Gender Identity Discrimination
Your gender. Your reality. Your rights
It is gender identity discrimination to treat a person unfairly, or for them to be denied the same opportunities as others, because of their gender identity. This includes a person’s appearance or mannerisms, or other gender-related characteristics, including gender expression. This includes people who identify as transgender or transsexual.
We all have a gender identity. For many, however, the gender they identify with is different from that assigned at birth.
A person’s designated sex at birth is irrelevant. Nor does it matter what label they choose to describe themselves. Everyone has a right to express their own gender as they wish and to live and behave in accordance with their gender identity.
Relatives, friends and co-workers sometimes experience discrimination because of their relationship with another person, because of that other person’s gender identity (or assumptions about that other person’s gender identity). The law protects them too.
In what situations is gender identity discrimination unlawful?
To be against the law, gender identity discrimination must be related to one of these places or activities:
- Work – whether the work is paid or voluntary
- Training or studying – for example at school, TAFE or university, or workplace training
- Providing or accessing facilities or services
- Buying or selling goods
- Club membership or club-related activities
- Hotels and pubs
- Housing and accommodation – including short-term accommodation such as a hotel or hostel
- Office and other business premises
- The design or implementation of state laws or programs
- Making or implementing industrial awards, enterprise agreements or industrial agreements
Other unlawful behaviour
It is also against the law to offend, humiliate, intimidate, insult or ridicule a person because of their gender identity, or to publicly incite hatred, serious contempt or severe ridicule on the basis of gender identity (see separate brochures: Offensive behaviour and Inciting others).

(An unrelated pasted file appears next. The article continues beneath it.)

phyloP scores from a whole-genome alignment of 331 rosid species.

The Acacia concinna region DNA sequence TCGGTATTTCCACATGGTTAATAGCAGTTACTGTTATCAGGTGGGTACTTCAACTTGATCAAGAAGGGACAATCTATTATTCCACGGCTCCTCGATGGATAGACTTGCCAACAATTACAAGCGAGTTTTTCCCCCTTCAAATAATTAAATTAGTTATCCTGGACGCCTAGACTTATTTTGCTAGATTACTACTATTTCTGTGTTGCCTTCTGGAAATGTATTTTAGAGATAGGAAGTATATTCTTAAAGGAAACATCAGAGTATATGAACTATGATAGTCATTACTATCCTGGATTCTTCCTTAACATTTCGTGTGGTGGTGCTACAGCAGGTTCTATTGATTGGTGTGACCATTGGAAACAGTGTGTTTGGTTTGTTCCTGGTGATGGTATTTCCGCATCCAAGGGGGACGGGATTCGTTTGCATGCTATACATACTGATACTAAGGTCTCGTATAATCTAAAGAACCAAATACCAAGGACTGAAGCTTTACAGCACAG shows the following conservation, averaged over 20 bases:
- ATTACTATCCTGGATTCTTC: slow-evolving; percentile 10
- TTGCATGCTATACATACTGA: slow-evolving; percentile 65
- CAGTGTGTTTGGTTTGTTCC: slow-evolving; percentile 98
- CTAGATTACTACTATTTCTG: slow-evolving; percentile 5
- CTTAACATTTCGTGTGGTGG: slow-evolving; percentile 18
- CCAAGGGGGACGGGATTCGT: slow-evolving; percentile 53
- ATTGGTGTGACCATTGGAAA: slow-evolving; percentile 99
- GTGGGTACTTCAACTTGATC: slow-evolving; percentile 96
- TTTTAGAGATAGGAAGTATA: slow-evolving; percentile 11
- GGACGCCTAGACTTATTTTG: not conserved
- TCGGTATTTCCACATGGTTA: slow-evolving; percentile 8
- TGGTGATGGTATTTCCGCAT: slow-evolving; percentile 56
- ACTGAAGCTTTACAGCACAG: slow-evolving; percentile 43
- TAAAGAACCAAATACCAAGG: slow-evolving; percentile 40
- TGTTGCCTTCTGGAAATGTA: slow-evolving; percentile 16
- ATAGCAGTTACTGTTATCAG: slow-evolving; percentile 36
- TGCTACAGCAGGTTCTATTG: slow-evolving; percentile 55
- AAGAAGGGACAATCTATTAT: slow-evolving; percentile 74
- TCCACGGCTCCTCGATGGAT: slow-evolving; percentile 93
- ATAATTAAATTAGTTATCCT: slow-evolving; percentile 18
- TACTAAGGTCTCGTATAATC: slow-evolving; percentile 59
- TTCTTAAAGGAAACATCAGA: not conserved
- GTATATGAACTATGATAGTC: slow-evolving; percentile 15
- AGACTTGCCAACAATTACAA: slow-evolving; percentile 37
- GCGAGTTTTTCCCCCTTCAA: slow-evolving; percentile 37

Exceptions to the law
There are no specific exceptions (defences) to discrimination on the basis of gender identity under the Tasmanian Anti-Discrimination Act 1998. There are general exceptions that may apply. For example, providing specific health services to people with diverse gender identities is likely to be allowed.
If you think there is a valid reason for doing something that someone might consider to be discriminatory on the basis of gender identity, you may apply to the Anti-Discrimination Commissioner for an exemption for that activity (see separate brochure: Discrimination law - should you be exempt?).
Do you feel you have been discriminated against on the basis of gender identity?
If you want to make a complaint, contact our office. This service is free. We cannot give legal advice, but we can explain how the law works and what it covers. We can also help with writing down a complaint.
The law in action
Caroline was designated male when she was born. She identifies as female. Her new employer asks Caroline to use the men’s toilet instead of the women’s. This is discrimination on the basis of gender identity.
Francis identifies as non-binary and likes to be called ‘they’. Their work colleagues continually refer to them as ‘her’ and ‘she’ despite Francis asking their colleagues to stop. The use of inappropriate pronouns is discriminatory and can cause humiliation and offence. Francis may be able to make a complaint of discrimination and offensive conduct on the basis of gender identity under the Act.
Equal Opportunity Tasmania
Phone: 1300 305 062 (in Tasmania) or (03) 6165 7515
Text: 0409 401 083
Translating and Interpreting Service: 131 450
National Relay Service
TTY Users: Phone 133 677 then ask for 1300 305 062
Speak and Listen: 1300 555 727 then ask for 1300 305 062
Office: Level 1, 54 Victoria St, Hobart TAS 7000
Post: GPO Box 197, Hobart TAS 7001